It appears that Yahoo may have even grander and more financially motivated intentions behind collecting information about how you blog, tweet, tag images, and leave other footprints on the Web about your life and interests.
Imagine Yahoo crawling the Web and grabbing information from APIs and feeds published by other sites that provide information about the movies you rent, the reviews that you publish, the pictures that you tag, and the sites that you bookmark. Along with your tweets, your status updates, and your other activities on the Web, this information could be used to build a profile of your actions online.
That profile might then be used to determine which banner ads, job postings, and other advertisements that you may be shown.
Search for “cheap cars” at Yahoo in the future, and you might see web search results and paid search results for terms like “job searches” or “bicycles” in the future, according to a recently published Yahoo patent application.
If you’ve been keeping a close eye on Google search results lately, you’ve possibly noticed that sometimes when you perform a search at Google that the search engine might broaden the search results that you see to include synonyms for one or more of the terms that you used for your search.
I wrote a post about that, Google Synonyms Update, in which I pointed to a couple of patent filings that Google made which described a couple of different ways that Google might come up with synonyms for search terms. In the comments section of the post, a couple of people asked what kind of implications this query expansion might have for sponsored search results.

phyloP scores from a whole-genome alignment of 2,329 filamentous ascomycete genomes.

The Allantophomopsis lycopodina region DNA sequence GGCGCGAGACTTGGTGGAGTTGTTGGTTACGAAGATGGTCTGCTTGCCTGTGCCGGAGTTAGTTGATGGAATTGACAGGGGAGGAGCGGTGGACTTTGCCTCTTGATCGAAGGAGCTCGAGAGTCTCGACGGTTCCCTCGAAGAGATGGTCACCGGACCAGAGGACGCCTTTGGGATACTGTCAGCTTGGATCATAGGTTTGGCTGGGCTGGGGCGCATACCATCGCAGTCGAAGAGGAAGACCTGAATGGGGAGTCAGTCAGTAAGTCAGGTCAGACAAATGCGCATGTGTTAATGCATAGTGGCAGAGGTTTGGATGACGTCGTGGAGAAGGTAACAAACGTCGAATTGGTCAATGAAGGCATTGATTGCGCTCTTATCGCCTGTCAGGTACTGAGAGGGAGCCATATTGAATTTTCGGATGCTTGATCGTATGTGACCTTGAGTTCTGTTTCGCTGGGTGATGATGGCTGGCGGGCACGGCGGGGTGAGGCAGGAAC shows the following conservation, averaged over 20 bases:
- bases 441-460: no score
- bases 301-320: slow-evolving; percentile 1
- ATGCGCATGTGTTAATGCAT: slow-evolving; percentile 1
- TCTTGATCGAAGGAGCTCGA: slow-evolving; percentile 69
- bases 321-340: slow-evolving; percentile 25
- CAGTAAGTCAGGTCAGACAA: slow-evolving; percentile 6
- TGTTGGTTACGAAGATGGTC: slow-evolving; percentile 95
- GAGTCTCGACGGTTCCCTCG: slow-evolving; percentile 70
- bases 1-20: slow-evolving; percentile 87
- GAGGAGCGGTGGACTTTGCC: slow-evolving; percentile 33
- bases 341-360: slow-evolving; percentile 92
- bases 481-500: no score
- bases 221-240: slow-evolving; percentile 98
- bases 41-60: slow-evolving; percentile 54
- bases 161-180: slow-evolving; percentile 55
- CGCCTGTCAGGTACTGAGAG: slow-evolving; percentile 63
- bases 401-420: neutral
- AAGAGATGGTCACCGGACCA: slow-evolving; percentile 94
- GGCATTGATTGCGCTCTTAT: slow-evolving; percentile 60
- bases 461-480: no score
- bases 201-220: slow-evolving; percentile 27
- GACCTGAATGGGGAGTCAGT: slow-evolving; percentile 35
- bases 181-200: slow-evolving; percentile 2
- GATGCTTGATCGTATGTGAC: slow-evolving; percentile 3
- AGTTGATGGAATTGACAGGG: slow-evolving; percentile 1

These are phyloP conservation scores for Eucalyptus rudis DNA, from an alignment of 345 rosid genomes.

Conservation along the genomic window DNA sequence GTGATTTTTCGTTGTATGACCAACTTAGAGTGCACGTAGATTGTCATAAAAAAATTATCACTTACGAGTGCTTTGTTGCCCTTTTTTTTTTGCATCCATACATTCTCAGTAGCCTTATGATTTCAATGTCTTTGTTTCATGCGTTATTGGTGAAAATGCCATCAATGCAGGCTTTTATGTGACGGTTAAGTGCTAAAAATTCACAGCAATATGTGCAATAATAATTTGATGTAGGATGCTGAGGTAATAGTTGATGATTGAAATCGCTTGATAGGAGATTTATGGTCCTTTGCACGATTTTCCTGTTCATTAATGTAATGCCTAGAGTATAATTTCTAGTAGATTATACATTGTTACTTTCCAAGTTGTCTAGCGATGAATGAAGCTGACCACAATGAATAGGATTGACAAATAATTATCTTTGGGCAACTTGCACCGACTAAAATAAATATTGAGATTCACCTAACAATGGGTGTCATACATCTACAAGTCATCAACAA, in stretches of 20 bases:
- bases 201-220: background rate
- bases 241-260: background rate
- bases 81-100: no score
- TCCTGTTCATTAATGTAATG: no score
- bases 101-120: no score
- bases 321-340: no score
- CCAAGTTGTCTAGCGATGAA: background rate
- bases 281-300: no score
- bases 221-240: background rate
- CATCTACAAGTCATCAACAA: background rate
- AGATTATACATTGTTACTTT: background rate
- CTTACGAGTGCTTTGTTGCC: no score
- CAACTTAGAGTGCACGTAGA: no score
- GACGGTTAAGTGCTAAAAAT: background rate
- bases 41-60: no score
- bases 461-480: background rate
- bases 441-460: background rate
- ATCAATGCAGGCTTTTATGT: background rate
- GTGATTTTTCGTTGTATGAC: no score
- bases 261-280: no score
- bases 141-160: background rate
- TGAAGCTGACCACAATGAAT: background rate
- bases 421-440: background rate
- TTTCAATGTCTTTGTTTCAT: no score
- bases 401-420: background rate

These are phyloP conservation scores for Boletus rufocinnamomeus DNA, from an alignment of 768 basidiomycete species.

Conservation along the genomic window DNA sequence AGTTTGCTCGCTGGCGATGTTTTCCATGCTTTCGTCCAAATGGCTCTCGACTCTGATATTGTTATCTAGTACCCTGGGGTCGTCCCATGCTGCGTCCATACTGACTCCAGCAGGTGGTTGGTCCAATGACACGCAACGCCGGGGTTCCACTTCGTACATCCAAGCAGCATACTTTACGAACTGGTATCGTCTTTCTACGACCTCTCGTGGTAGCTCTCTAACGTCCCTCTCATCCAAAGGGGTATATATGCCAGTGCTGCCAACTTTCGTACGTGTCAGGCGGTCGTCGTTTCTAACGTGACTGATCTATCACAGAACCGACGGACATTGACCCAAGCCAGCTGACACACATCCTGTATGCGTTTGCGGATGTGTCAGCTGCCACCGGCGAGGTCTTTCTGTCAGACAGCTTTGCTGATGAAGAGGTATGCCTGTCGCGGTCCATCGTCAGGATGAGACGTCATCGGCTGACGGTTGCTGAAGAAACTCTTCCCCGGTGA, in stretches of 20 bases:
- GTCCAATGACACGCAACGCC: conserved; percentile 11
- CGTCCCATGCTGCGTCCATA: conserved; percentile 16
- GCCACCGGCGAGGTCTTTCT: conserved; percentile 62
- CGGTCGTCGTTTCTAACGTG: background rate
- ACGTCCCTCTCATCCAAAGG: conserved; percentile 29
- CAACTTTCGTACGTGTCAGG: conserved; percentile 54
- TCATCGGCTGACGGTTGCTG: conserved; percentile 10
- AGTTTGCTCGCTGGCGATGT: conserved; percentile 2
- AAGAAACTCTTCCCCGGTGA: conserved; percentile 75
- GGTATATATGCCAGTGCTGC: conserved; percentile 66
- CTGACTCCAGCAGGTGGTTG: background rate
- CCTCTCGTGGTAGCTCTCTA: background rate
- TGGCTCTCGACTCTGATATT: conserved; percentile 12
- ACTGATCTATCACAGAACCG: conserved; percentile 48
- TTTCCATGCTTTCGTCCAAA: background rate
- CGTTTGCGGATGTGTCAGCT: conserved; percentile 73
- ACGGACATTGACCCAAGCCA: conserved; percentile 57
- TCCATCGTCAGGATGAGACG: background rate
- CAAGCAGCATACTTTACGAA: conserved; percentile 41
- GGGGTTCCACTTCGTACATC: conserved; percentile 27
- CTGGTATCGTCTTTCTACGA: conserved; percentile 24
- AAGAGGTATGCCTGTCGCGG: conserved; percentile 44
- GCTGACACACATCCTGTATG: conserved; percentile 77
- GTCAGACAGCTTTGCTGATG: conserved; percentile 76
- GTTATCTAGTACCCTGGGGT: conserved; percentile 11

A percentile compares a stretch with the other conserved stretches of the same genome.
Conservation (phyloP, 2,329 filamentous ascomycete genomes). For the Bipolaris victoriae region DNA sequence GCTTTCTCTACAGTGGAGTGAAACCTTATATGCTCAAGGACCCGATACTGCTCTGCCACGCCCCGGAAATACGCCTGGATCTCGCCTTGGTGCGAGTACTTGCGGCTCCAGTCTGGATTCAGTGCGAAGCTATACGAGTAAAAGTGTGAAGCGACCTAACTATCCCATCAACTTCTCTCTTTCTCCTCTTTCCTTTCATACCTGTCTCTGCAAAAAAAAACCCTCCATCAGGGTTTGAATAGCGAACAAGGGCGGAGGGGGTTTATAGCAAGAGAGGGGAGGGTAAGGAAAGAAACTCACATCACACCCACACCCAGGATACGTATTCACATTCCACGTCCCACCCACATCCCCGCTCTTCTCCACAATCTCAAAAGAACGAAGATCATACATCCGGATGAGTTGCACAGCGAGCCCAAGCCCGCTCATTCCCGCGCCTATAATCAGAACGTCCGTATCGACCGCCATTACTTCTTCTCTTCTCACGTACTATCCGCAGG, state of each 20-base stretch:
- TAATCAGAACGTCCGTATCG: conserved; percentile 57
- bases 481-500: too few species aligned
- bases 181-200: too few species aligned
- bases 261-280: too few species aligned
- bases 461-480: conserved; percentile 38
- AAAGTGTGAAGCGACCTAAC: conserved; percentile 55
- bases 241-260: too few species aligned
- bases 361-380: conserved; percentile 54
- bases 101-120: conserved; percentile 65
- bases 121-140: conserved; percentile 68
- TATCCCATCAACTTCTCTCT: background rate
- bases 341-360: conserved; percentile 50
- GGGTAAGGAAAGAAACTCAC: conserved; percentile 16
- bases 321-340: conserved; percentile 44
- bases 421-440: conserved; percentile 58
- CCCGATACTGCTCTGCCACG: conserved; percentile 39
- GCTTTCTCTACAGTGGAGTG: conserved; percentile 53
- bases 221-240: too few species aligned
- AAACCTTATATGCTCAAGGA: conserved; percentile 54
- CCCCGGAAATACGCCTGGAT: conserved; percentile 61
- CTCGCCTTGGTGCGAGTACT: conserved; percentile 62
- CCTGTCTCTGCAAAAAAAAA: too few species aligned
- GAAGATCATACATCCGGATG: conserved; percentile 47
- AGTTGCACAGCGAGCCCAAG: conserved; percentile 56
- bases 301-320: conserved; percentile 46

I remember reading a Stephen King novel a few years back, and getting to a point where one of the characters in the book grabbed a coke to quench his thirst. There was no reason to mention a brand name in the story – it didn’t add to the plot, it didn’t make the story seem more realistic, and it felt like the novelist only included the brand name of the soft drink because he may have been paid to do so. I have no idea whether or not that’s actually the case, but it really lessened my appreciation of the novel.
In the world or universe of a game, someone driving down a freeway might see billboards on the side of the road that contain actual advertisements. Storefronts may carry signs, and recognizable buildings and logos products may appear within games during play. I wrote about some of the possible implementations of games that Google discussed in a patent filing they released on in-game advertising in a post titled Google Games Patent Filing on Targeted Advertisements.
A new patent filing from Google discusses how they might track and measure “impressions” of ads actually placed within a game.
A newly granted patent from Google provides details on how advertising from Google may be evaluated by human evaluators…
Last September, Scott Huffman, leader of Google’s Search Evaluation Team, told us about some of the efforts behind the scenes to measure and improve the quality of Google’s search results in a post at the Official Google Blog titled Search evaluation at Google. As one part of the review process that they perform, the search engine may use human reviewers:
Human evaluators. Google makes use of evaluators in many countries and languages. These evaluators are carefully trained and are asked to evaluate the quality of search results in several different ways. We sometimes show evaluators whole result sets by themselves or “side by side” with alternatives; in other cases, we show evaluators a single result at a time for a query and ask them to rate its quality along various dimensions.
Google also uses human evaluators to look at the quality of paid advertising shown through Google’s advertising programs. Here’s a snippet from a classified that Google is presently running for a temporary Ads Quality Rater: